By David Kerr
Two Catholic midwives from Scotland have lost their legal battle to avoid taking part in abortion procedures on grounds of “conscientious objection.”
“I view this judgment with deep concern,” said Archbishop Mario Conti of Glasgow. “I wish to put on record my admiration for the courage of the midwives who have, at very great cost to themselves, fought to uphold the right to follow one’s conscience.”
Mary Doogan and Connie Wood were previously told by the state-run National Health Service in Glasgow that they had to supervise and support fellow midwives who perform abortions. As senior staff, they were also expected to be on standby to help in abortion procedures in certain medical situations.
On Feb. 29 Scotland’s highest civil court ruled that the women’s religious liberties were not being infringed because “the nature of their duties does not in fact require them to provide treatment to terminate pregnancies directly.”
The Court of Session judgment also said that the women knew abortions were part of the job description when they accepted their posts as labor ward coordinators.
Doogan said they were “very disappointed” by the verdict and that it would have “very grave consequences for anyone of conscience who wishes to choose midwifery as a career.”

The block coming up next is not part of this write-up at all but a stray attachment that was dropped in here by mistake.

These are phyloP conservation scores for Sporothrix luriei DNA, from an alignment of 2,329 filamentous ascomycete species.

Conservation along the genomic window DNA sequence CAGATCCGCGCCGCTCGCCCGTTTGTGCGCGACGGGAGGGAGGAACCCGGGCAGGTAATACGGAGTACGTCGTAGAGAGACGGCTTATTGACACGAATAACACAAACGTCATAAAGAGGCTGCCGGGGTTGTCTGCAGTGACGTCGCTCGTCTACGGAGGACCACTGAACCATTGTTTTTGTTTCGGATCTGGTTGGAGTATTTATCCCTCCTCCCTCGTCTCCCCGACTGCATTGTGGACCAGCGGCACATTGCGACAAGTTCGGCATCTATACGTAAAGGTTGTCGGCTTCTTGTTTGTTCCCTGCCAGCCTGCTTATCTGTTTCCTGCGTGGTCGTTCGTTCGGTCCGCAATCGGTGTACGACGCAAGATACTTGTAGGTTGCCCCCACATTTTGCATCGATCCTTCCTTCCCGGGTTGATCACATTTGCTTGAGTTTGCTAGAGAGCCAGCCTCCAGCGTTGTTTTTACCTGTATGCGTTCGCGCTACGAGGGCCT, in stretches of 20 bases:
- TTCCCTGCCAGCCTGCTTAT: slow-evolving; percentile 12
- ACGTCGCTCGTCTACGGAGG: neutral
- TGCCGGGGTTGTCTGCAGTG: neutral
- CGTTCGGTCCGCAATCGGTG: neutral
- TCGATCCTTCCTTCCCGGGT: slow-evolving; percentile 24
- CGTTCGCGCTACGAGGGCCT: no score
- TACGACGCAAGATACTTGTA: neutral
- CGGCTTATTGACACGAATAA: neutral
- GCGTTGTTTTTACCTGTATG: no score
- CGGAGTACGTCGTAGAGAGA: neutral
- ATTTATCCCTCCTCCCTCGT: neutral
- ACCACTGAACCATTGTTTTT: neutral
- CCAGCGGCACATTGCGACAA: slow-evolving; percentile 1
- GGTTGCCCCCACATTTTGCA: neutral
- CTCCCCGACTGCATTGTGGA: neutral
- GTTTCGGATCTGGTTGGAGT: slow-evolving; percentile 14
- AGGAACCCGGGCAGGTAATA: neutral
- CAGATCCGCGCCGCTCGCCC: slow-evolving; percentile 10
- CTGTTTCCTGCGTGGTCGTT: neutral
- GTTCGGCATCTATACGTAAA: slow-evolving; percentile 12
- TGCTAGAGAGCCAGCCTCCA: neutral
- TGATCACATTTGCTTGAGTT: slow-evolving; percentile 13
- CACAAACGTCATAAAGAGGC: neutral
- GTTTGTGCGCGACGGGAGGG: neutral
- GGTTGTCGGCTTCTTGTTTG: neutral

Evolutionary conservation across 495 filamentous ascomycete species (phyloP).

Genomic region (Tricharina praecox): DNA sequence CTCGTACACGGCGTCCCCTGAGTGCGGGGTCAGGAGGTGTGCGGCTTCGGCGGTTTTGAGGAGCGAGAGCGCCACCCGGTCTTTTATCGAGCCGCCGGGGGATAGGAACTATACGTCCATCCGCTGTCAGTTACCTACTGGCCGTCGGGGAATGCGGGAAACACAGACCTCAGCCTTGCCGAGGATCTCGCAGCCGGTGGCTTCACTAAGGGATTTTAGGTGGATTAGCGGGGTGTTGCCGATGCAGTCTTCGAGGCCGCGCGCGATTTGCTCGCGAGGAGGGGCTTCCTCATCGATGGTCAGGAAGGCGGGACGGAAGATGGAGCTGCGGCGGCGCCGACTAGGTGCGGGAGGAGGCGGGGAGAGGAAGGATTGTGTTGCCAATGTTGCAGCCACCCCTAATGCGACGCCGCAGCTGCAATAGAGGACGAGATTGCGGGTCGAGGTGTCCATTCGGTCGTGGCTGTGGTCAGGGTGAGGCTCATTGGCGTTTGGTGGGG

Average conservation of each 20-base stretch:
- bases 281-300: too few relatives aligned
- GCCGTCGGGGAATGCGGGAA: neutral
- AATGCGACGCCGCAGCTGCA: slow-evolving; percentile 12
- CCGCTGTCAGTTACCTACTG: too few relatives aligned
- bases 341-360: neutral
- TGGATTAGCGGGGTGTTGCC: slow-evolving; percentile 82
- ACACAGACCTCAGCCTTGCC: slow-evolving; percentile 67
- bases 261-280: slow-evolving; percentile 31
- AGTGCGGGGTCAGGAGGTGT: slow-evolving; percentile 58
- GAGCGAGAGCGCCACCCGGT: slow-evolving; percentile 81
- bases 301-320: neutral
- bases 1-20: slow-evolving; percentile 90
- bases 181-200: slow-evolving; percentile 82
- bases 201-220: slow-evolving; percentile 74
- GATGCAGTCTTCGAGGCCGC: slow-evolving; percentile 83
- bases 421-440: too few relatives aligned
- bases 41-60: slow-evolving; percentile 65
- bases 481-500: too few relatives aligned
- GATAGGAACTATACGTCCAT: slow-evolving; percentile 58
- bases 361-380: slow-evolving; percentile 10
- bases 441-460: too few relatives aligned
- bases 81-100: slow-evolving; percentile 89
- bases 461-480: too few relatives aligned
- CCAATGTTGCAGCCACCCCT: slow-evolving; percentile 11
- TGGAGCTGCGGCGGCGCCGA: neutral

The midwives had maintained that their right to opt-out of providing abortions for reasons of conscience was upheld by Article 9 of the European Convention on Human Rights and Section 4(1) of the U.K.’s 1967 Abortion Act.
The two midwives previously told the Court of Session that “they hold a religious belief that all human life is sacred from the moment of conception and that termination of pregnancy is a grave offense against human life.”
But the National Health Service in Glasgow rejected their appeals, claiming that their rights are being respected because the midwives are not compelled to administer abortion-inducing drugs. The Court of Session today agreed with that argument.
The court ruled today that the 1967 Abortion Act allowed only qualified conscientious objection, and that the provisions of the European Convention on Human Rights in relation to freedom of conscience and religion were not absolute.
Both Doogan and Wood have worked for over 20 years at Glasgow’s Southern General Hospital and have always made clear their conscientious objection to abortion.
In 2007, however, the National Health Service in Glasgow decided to send more women undergoing late-term abortions to labor wards, instead of admitting them to gynecological departments. This change in policy led to the current dispute between the health service and the midwives.
Doogan, who comes from Glasgow, has been absent from work because of poor health since 2010, as a result of the ongoing situation. Meanwhile, Wood has been transferred to other duties.
Lawyers for the two women say they will study the verdict before deciding whether or not to appeal.